Justina works part-time as a medical office assistant at a physiotherapy clinic in Comox. Her job includes everything from cleaning and dressing the patient rooms, answering the phones, and taking payment for appointments.
However, the job is physically demanding and taxing on her body.
“I have struggled with lower back pain for more than a decade, which affects my ability to lift heavy objects, as well as stand or sit for long periods of time,” she explains. “I also have extremely painful planters fasciitis, flat feet (no arches), weak ankles, and heel spurs which affects my ability to stand or be on my feet for long periods of time.
Kate works at the customer service desk at a large retail chain store in Enderby.
She has used a wheelchair for over 35 years after suffering a spinal cord injury at the L1 level.
“My shoulders, hands and back give me a lot of trouble now due to overuse over the years. I do a lot of lifting and moving around the store while working. I leave work feeling so much pain that getting my wheelchair in the car to go home had become a real problem. Sometimes I needed to ask for help,” she shares.
Moore works at a watch repair shop in downtown Victoria, where he does everything from selling watches, to taking in repairs, changing batteries, as well as working on more complicated repairs.
“I have a stutter which has impeded my speech since I was born. In the workplace, this has impacted nearly every interaction I have, especially with the public,” he explains.
Using his knowledge of design and construction, Alfred recently started a business, Accessible Places, to help people with disabilities and seniors by assessing homes and buildings for accessibility, using Rick Hansen Foundation Accessibility Certification standards.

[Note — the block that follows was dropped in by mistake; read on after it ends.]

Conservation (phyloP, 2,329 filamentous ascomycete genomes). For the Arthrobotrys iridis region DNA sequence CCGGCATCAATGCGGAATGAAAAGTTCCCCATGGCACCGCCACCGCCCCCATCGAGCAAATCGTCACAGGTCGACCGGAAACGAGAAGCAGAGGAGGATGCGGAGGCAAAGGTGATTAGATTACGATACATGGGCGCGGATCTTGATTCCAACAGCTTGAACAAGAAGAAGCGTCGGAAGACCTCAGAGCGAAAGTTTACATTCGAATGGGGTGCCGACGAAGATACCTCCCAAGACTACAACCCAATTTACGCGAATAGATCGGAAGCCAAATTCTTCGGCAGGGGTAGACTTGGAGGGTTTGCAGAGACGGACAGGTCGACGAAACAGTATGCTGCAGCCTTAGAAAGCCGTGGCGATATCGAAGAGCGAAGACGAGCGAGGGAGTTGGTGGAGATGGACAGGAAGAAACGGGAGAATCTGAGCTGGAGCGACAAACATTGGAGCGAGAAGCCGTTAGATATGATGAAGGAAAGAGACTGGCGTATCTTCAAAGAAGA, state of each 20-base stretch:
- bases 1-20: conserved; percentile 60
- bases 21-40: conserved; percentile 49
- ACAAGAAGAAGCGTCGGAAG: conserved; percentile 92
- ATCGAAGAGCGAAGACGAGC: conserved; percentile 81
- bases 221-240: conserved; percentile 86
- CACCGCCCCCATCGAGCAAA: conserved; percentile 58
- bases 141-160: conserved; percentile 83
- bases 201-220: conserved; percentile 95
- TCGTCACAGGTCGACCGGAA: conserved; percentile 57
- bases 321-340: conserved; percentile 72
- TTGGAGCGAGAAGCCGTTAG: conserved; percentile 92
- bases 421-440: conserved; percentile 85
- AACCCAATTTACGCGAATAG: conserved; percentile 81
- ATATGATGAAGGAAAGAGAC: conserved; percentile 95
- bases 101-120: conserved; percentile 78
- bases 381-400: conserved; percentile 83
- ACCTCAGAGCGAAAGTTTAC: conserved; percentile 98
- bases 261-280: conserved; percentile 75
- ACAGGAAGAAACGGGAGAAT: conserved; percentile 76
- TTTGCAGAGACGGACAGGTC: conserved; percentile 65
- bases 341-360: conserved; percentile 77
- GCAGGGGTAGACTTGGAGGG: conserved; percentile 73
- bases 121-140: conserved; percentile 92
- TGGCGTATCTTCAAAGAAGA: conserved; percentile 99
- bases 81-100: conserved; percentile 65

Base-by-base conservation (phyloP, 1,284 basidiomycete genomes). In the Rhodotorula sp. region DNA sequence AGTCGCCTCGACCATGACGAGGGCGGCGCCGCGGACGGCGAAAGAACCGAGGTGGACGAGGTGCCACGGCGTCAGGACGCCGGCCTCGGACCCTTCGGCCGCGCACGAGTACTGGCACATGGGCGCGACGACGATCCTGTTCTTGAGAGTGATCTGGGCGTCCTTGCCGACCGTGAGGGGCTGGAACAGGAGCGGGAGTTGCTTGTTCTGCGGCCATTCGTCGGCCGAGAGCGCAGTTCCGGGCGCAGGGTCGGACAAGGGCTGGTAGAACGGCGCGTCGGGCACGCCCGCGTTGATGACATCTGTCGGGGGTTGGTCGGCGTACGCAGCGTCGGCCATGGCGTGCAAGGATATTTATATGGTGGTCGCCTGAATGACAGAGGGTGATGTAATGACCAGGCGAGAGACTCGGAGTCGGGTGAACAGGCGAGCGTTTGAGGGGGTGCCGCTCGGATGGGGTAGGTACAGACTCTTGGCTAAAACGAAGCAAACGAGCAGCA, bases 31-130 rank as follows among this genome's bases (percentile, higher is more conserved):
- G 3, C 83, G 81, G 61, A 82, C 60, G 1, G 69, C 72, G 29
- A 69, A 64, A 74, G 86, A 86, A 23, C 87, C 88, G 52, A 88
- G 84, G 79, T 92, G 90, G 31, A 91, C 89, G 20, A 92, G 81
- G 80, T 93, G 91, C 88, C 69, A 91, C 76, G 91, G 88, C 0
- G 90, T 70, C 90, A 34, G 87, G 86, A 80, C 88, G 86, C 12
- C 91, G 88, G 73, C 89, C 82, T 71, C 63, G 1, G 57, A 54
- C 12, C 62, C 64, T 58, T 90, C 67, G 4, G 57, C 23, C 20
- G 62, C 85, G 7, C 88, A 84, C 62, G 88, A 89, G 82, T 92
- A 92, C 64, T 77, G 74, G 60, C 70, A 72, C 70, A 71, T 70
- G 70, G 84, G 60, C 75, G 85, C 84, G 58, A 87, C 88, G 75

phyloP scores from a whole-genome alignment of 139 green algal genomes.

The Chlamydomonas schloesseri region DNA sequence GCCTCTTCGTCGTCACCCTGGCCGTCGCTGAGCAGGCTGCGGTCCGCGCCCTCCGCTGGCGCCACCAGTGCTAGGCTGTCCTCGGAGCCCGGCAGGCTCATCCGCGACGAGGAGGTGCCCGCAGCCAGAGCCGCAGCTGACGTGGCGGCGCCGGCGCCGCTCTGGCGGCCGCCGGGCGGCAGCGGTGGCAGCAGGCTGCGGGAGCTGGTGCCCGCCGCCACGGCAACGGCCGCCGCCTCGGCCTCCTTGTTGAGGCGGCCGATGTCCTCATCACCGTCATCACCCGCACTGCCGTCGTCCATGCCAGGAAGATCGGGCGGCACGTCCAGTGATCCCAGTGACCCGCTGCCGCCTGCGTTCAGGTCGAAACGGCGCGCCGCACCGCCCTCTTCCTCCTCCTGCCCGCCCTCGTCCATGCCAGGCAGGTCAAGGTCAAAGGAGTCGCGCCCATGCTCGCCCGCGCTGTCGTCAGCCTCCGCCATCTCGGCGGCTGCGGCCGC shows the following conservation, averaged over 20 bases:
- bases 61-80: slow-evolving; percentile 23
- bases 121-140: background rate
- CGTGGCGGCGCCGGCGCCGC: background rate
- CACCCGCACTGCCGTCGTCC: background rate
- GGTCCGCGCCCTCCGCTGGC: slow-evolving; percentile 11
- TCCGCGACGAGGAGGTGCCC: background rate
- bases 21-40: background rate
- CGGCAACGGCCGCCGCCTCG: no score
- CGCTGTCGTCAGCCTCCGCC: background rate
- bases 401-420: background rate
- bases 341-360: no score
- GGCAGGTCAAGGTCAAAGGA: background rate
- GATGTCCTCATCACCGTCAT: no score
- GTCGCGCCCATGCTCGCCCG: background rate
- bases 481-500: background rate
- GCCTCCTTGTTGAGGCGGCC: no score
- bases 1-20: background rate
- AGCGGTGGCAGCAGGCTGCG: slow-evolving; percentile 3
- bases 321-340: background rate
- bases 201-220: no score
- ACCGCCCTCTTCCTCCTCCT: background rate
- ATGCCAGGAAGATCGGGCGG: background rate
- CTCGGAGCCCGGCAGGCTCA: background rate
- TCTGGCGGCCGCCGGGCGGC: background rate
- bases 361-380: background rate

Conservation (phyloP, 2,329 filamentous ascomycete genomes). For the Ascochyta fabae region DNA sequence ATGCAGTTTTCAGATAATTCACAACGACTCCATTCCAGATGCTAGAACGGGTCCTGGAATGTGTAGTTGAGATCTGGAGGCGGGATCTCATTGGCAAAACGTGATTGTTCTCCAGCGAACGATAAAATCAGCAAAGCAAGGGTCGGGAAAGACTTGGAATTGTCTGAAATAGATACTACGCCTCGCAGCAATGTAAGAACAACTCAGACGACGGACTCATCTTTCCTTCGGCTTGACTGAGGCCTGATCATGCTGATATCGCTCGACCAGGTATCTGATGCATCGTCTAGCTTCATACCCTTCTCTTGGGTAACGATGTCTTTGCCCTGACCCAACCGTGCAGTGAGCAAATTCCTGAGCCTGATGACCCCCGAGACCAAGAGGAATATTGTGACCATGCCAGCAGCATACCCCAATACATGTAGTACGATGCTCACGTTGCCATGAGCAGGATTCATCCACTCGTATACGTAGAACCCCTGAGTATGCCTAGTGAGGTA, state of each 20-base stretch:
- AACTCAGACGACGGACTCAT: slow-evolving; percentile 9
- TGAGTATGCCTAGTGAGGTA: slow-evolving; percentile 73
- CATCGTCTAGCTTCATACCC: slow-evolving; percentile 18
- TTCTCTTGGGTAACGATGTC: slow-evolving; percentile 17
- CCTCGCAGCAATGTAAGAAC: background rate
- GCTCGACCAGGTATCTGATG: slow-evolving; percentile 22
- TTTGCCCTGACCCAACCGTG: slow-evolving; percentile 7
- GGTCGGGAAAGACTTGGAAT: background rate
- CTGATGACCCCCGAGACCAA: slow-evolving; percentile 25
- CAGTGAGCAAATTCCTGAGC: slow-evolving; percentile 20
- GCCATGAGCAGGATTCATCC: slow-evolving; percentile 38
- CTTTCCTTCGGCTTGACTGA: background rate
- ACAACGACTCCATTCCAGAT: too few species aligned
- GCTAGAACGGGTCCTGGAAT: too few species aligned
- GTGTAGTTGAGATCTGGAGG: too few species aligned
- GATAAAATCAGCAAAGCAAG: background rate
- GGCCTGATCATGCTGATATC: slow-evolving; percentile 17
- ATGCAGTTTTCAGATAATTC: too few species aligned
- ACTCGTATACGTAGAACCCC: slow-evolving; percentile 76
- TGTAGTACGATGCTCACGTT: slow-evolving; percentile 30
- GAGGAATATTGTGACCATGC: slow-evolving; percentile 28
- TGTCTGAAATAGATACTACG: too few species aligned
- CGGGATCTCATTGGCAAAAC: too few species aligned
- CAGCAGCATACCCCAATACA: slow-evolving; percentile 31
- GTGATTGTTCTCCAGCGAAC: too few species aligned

“Having had a stroke in 2016, I am trying to give back to my community by helping others have a more accessible and inclusive life at home,” he explains.
Carissa works full-time with the student union at a college near her home in Cumberland, BC.
“I live with impaired hearing with sensory processing disorder. Sounds have a visceral effect on my body and experience. I am emotionally affected by sounds, and at times have difficulties deescalating from loud, unpredictable sounds,” she explains.
Elizabeth has over 20 years of management experience in First Nations governance. She is currently in the interview process for a new position.
“I was having a great deal of trouble hearing,” she shares from Osoyoos.
Gary has a way with computers and technology. He volunteers his time to various organizations on Salt Spring Island, including as a computer literacy instructor and with a library program helping people access books and assistive technology.
He is also looking to get back into the workforce, having enrolled in WorkBC Employment Services. He has been doing contract work as a computer technician with local businesses in the area, and WorkBC has been helping him work towards his self-employment goal.
We were thrilled to welcome MLA, Brenda Bailey, Parliamentary Secretary for Technology and Innovation, to our head office yesterday in Burnaby. Ms. Bailey received a hearing evaluation in our fully accessible Hearing Solutions lab, demoed some assistive technology in our Solutions lab, and visited our Makers Making Change lab to learn about affordable open source assistive technologies.
About five years ago, Anwar was working more than 50 hours per week in senior management at a large national organization, plus volunteering at an executive level at another 10 hours per week.
“One day, I could not rise from my bed, it took me over two hours to get up and out of bed, my vision was partially lost in one eye, and my entire body was in severe chronic pain,” they explain.
Darren works as a transportation planner, writing reports for cities, analyzing data, and preparing conceptual drawings.
“I have a profound hearing impairment. It means that it is difficult for me to follow group conversations,” he shares.